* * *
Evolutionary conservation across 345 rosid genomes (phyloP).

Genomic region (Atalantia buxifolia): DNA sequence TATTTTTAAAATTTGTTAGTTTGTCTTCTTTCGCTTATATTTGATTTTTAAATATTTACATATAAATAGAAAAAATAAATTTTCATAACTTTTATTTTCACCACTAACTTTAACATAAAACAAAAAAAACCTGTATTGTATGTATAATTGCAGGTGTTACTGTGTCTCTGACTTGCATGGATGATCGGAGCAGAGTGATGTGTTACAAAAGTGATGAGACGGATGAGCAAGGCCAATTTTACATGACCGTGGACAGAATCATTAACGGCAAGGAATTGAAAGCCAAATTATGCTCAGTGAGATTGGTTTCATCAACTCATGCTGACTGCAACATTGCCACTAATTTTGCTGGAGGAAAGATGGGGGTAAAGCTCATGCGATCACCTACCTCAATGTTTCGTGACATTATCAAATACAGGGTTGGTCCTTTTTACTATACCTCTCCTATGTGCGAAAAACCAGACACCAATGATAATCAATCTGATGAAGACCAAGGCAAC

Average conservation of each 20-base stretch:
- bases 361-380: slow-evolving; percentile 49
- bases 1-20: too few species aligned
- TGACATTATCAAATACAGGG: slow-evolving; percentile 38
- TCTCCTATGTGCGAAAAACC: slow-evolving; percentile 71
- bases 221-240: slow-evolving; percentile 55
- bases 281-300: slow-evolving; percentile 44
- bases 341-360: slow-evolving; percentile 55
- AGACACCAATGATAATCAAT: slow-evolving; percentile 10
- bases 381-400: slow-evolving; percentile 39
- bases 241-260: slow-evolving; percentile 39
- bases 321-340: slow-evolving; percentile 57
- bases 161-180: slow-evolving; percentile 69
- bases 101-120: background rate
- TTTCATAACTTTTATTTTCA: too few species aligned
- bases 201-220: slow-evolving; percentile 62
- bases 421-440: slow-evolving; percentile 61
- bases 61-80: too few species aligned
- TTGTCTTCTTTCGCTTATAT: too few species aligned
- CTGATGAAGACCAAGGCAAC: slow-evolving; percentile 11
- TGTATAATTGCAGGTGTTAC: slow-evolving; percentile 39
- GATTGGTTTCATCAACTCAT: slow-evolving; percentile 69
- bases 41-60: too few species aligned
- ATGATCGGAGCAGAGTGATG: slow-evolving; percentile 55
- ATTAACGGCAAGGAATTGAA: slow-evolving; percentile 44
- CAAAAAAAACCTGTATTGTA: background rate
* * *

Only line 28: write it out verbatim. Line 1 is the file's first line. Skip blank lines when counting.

- CAAAAAAAACCTGTATTGTA: background rate